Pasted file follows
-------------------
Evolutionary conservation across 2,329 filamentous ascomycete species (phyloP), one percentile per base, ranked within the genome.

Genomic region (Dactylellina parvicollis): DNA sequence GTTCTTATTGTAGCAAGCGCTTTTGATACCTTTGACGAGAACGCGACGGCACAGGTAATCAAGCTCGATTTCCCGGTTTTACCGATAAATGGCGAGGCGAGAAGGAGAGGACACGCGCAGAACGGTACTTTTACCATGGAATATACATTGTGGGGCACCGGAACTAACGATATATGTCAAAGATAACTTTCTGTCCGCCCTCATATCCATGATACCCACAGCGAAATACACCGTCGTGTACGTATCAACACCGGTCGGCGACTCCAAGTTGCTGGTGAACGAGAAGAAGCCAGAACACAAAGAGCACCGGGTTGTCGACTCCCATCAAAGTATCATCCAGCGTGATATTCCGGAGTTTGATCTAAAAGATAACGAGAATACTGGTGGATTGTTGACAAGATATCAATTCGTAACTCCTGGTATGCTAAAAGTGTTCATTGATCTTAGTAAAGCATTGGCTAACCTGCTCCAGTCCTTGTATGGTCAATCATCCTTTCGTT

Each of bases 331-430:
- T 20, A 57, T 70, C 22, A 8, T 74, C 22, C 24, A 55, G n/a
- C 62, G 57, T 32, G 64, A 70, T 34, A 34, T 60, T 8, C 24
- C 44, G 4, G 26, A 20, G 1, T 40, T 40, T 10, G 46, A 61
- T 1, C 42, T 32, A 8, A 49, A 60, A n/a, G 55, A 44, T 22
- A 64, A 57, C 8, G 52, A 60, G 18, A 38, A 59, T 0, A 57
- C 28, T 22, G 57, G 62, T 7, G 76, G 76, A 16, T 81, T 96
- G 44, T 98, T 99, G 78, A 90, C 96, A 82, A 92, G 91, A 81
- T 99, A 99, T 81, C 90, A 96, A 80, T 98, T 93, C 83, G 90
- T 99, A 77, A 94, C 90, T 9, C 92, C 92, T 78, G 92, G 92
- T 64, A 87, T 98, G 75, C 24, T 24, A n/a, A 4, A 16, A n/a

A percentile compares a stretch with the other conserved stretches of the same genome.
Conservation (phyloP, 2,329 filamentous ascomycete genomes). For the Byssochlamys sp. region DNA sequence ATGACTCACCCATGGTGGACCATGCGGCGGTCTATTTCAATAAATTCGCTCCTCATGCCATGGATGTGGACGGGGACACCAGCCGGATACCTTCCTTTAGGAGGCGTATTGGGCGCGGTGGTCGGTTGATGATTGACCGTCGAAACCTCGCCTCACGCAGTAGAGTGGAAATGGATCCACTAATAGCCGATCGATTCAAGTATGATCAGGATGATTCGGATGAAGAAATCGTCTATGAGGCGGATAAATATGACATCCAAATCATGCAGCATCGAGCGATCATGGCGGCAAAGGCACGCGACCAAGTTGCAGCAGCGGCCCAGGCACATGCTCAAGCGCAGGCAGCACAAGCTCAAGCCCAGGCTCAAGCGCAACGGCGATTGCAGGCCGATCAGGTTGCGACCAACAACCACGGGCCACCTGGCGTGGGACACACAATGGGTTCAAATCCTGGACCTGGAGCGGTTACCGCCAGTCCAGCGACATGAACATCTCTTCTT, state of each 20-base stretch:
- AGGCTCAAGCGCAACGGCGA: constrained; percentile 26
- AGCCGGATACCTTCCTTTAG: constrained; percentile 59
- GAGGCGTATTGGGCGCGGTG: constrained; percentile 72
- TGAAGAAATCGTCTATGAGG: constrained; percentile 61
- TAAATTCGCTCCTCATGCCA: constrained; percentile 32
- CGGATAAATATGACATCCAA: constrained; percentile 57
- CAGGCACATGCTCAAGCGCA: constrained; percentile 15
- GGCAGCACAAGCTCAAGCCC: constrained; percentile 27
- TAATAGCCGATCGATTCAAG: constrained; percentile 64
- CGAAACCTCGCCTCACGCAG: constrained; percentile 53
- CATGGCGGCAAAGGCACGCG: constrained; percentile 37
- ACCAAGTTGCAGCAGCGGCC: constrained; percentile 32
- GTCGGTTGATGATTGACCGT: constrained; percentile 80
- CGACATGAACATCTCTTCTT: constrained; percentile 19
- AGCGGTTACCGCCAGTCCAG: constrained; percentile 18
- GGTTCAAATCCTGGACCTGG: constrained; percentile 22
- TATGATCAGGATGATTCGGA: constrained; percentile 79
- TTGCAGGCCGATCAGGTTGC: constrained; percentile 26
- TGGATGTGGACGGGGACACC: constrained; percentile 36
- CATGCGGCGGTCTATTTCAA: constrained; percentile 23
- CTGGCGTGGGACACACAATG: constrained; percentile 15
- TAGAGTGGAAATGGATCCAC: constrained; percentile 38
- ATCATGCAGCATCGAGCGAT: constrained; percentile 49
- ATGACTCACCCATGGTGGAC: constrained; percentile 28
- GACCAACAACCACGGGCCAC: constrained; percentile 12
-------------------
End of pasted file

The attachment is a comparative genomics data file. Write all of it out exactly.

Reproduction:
Evolutionary conservation across 2,329 filamentous ascomycete species (phyloP), one percentile per base, ranked within the genome.

Genomic region (Dactylellina parvicollis): DNA sequence GTTCTTATTGTAGCAAGCGCTTTTGATACCTTTGACGAGAACGCGACGGCACAGGTAATCAAGCTCGATTTCCCGGTTTTACCGATAAATGGCGAGGCGAGAAGGAGAGGACACGCGCAGAACGGTACTTTTACCATGGAATATACATTGTGGGGCACCGGAACTAACGATATATGTCAAAGATAACTTTCTGTCCGCCCTCATATCCATGATACCCACAGCGAAATACACCGTCGTGTACGTATCAACACCGGTCGGCGACTCCAAGTTGCTGGTGAACGAGAAGAAGCCAGAACACAAAGAGCACCGGGTTGTCGACTCCCATCAAAGTATCATCCAGCGTGATATTCCGGAGTTTGATCTAAAAGATAACGAGAATACTGGTGGATTGTTGACAAGATATCAATTCGTAACTCCTGGTATGCTAAAAGTGTTCATTGATCTTAGTAAAGCATTGGCTAACCTGCTCCAGTCCTTGTATGGTCAATCATCCTTTCGTT

Each of bases 331-430:
- T 20, A 57, T 70, C 22, A 8, T 74, C 22, C 24, A 55, G n/a
- C 62, G 57, T 32, G 64, A 70, T 34, A 34, T 60, T 8, C 24
- C 44, G 4, G 26, A 20, G 1, T 40, T 40, T 10, G 46, A 61
- T 1, C 42, T 32, A 8, A 49, A 60, A n/a, G 55, A 44, T 22
- A 64, A 57, C 8, G 52, A 60, G 18, A 38, A 59, T 0, A 57
- C 28, T 22, G 57, G 62, T 7, G 76, G 76, A 16, T 81, T 96
- G 44, T 98, T 99, G 78, A 90, C 96, A 82, A 92, G 91, A 81
- T 99, A 99, T 81, C 90, A 96, A 80, T 98, T 93, C 83, G 90
- T 99, A 77, A 94, C 90, T 9, C 92, C 92, T 78, G 92, G 92
- T 64, A 87, T 98, G 75, C 24, T 24, A n/a, A 4, A 16, A n/a

A percentile compares a stretch with the other conserved stretches of the same genome.
Conservation (phyloP, 2,329 filamentous ascomycete genomes). For the Byssochlamys sp. region DNA sequence ATGACTCACCCATGGTGGACCATGCGGCGGTCTATTTCAATAAATTCGCTCCTCATGCCATGGATGTGGACGGGGACACCAGCCGGATACCTTCCTTTAGGAGGCGTATTGGGCGCGGTGGTCGGTTGATGATTGACCGTCGAAACCTCGCCTCACGCAGTAGAGTGGAAATGGATCCACTAATAGCCGATCGATTCAAGTATGATCAGGATGATTCGGATGAAGAAATCGTCTATGAGGCGGATAAATATGACATCCAAATCATGCAGCATCGAGCGATCATGGCGGCAAAGGCACGCGACCAAGTTGCAGCAGCGGCCCAGGCACATGCTCAAGCGCAGGCAGCACAAGCTCAAGCCCAGGCTCAAGCGCAACGGCGATTGCAGGCCGATCAGGTTGCGACCAACAACCACGGGCCACCTGGCGTGGGACACACAATGGGTTCAAATCCTGGACCTGGAGCGGTTACCGCCAGTCCAGCGACATGAACATCTCTTCTT, state of each 20-base stretch:
- AGGCTCAAGCGCAACGGCGA: constrained; percentile 26
- AGCCGGATACCTTCCTTTAG: constrained; percentile 59
- GAGGCGTATTGGGCGCGGTG: constrained; percentile 72
- TGAAGAAATCGTCTATGAGG: constrained; percentile 61
- TAAATTCGCTCCTCATGCCA: constrained; percentile 32
- CGGATAAATATGACATCCAA: constrained; percentile 57
- CAGGCACATGCTCAAGCGCA: constrained; percentile 15
- GGCAGCACAAGCTCAAGCCC: constrained; percentile 27
- TAATAGCCGATCGATTCAAG: constrained; percentile 64
- CGAAACCTCGCCTCACGCAG: constrained; percentile 53
- CATGGCGGCAAAGGCACGCG: constrained; percentile 37
- ACCAAGTTGCAGCAGCGGCC: constrained; percentile 32
- GTCGGTTGATGATTGACCGT: constrained; percentile 80
- CGACATGAACATCTCTTCTT: constrained; percentile 19
- AGCGGTTACCGCCAGTCCAG: constrained; percentile 18
- GGTTCAAATCCTGGACCTGG: constrained; percentile 22
- TATGATCAGGATGATTCGGA: constrained; percentile 79
- TTGCAGGCCGATCAGGTTGC: constrained; percentile 26
- TGGATGTGGACGGGGACACC: constrained; percentile 36
- CATGCGGCGGTCTATTTCAA: constrained; percentile 23
- CTGGCGTGGGACACACAATG: constrained; percentile 15
- TAGAGTGGAAATGGATCCAC: constrained; percentile 38
- ATCATGCAGCATCGAGCGAT: constrained; percentile 49
- ATGACTCACCCATGGTGGAC: constrained; percentile 28
- GACCAACAACCACGGGCCAC: constrained; percentile 12